Main Street at the intersection with Center Street Old Town. Credit: Linda Coan O'Kresik / BDN

E.J. Roach began noticing that more people were calling him to ask about available commercial properties in downtown Old Town.

Roach, the city’s director of economic and community development, estimated that at least a dozen people reached out to him regarding spaces to rent or purchase in a roughly one-month period.

The renewed interest in downtown came after a Bangor Daily News story published in November that chronicled Old Town’s attempts to revitalize its Main Street. Roach, in particular, has expressed a desire to create a more modern identity for the historic mill community, which could be realized if inquiries turn into real investments.

One man even drove up from Portland and spent a day in Old Town checking out available properties after reading about the city’s economic progress, Roach said.

Despite a few setbacks — which included a massive 2019 fire, soon followed by the coronavirus pandemic — community leaders looked at Old Town’s dwindling city center as a chance to start anew.

As of Dec. 22, there were four vacant buildings on Main Street, which included the former Yamas Bar and Grill and the Boomhouse Restaurant. Some other downtown properties, such as the Sewall Building, are considered under-utilized but not vacant, Roach said.

In mid-August, the city conducted a community survey to solicit ideas for redeveloping downtown.

Most of the 388 respondents said they want more things to do, like farmers markets, coffee shops or general stores. Seventy-two percent want to incorporate local history and culture into the revitalization of downtown.

Wanting to bring a piece of Penobscot history back to downtown, Maria Girourard used her vacation fund to open a tribal gift shop on Main Street.

After several years of development, Old Town local Alex Gray finally opened Kanu, a combination restaurant and music venue. In 2017, Gray purchased the property at 283 Main — which formerly housed Kingman’s and the Dime, according to Penobscot Times archives.

He later acquired three adjoining buildings at 277, 275 and 285 Main, which are also being remodeled. The restaurant officially opened Nov. 27, about a week after hosting a private tasting event for friends and family.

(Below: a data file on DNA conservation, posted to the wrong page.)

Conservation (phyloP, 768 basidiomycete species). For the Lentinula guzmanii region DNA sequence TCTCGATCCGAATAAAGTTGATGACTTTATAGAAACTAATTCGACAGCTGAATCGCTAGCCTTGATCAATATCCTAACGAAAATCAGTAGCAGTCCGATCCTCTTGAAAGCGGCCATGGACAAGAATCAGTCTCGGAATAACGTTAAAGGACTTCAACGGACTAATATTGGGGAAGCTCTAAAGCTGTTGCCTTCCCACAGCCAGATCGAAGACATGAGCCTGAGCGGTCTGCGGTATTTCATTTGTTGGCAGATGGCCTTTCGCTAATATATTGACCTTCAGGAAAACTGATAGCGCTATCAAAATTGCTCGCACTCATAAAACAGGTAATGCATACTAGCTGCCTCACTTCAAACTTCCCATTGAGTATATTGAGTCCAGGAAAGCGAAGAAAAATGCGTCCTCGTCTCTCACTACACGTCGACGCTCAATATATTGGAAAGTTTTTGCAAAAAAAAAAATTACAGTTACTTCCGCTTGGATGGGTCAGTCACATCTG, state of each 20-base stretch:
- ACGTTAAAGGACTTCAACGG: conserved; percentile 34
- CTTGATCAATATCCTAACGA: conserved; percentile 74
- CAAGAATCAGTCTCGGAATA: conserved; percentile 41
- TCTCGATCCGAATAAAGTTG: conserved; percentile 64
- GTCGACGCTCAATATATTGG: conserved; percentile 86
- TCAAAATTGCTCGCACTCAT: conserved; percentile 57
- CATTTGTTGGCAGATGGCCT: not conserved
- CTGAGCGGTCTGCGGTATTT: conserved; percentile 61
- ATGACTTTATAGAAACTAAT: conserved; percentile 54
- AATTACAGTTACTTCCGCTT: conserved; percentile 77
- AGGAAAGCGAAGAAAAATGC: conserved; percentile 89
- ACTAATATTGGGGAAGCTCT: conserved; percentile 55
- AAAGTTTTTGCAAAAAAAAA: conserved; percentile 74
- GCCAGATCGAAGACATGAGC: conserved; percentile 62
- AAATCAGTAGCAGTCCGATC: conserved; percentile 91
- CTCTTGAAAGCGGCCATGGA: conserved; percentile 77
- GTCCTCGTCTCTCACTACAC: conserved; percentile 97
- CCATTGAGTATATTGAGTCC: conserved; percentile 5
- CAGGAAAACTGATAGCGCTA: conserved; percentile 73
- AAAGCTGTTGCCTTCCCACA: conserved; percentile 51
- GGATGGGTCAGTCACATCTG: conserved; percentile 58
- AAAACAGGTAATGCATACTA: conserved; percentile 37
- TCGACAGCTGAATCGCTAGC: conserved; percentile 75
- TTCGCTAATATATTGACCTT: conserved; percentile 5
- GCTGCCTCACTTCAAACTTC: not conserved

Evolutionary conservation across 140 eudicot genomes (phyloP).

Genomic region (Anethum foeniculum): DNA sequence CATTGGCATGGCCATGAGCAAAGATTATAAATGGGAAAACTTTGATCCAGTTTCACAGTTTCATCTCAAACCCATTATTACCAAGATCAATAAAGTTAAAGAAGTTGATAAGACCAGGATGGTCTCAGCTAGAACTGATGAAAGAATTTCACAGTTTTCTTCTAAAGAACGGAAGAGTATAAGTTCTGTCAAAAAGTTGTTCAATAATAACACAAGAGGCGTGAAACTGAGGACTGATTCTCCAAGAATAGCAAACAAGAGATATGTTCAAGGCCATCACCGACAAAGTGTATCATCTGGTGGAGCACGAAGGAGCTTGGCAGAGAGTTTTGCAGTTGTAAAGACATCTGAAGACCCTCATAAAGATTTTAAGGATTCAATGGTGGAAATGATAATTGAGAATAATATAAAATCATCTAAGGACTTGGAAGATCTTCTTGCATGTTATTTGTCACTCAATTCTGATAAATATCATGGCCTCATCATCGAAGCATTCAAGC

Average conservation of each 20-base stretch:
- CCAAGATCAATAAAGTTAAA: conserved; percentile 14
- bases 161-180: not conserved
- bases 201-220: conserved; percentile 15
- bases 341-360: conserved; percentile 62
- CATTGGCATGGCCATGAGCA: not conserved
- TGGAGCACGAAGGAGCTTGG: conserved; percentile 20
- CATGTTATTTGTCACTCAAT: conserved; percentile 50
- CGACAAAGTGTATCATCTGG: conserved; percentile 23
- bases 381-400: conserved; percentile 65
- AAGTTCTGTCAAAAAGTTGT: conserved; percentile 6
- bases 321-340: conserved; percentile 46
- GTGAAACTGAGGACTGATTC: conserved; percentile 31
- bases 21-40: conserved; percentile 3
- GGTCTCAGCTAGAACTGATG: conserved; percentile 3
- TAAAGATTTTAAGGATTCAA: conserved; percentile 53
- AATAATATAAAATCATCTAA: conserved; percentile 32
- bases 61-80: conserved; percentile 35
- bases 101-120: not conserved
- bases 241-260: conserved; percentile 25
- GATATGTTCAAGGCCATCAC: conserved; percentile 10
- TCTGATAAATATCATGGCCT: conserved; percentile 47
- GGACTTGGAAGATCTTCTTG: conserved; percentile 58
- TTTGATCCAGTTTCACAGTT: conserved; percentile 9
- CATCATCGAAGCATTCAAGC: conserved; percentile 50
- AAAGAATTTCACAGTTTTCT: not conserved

And as 2020 came to a close, a beloved pizza joint that had disappeared for some years made a sudden reappearance in Old Town. Johnny’s Restaurant reopened on Dec. 28 — this time under the direction of Sunny Patel, owner of Tim’s Little Big Store and Dottie Ehman, a well-known community organizer.

Last year saw losses, too. The sports gear consignment store, Replay Sports, shuttered its doors in September, after struggling to make a profit as youth sports were put on hold.

At the end of December, the Penobscot Times closed its downtown office and relocated to the Bangor Daily News headquarters in Bangor.

Still, the recent developments in Old Town could be a sign of more positive changes to come in 2021.

Joseph Cyr, whose grandfather started the Cyr Bus Line in 1912, said the growth of Old Town’s already established industries could have an important impact on the city’s economic future.

While a retail store such as a Reny’s or a dollar store would be beneficial for the community, lasting economic growth means more than bringing in new stores downtown.

It also means attracting more people to the area, he said. The growth of significant industries like the ND Paper Mill, for example, could encourage more people to settle in Old Town.

The community has watched downtown businesses come and go through the years — and the establishment of the Bangor Mall didn’t help to retain shoppers in Old Town, either, Cyr said.

While online shopping has become increasingly popular, he said he thinks the appeal of traditional brick and mortar stores is making a comeback. “I think people are coming back to the small towns because they want to talk to people.”

“I think we’re on an upswing, I really do. I’m keeping my fingers crossed that it happens,” he said.

A council workshop to discuss next steps for the city’s revitalization has been tentatively scheduled for 6 p.m. on Tuesday, Jan. 19. The council workshop will likely take place via Zoom and a link to attend will be made available on the city council agenda, Roach said.

The city council has not yet finalized its new economic development committee. City Manager Bill Mayo did not respond to multiple requests for comment.

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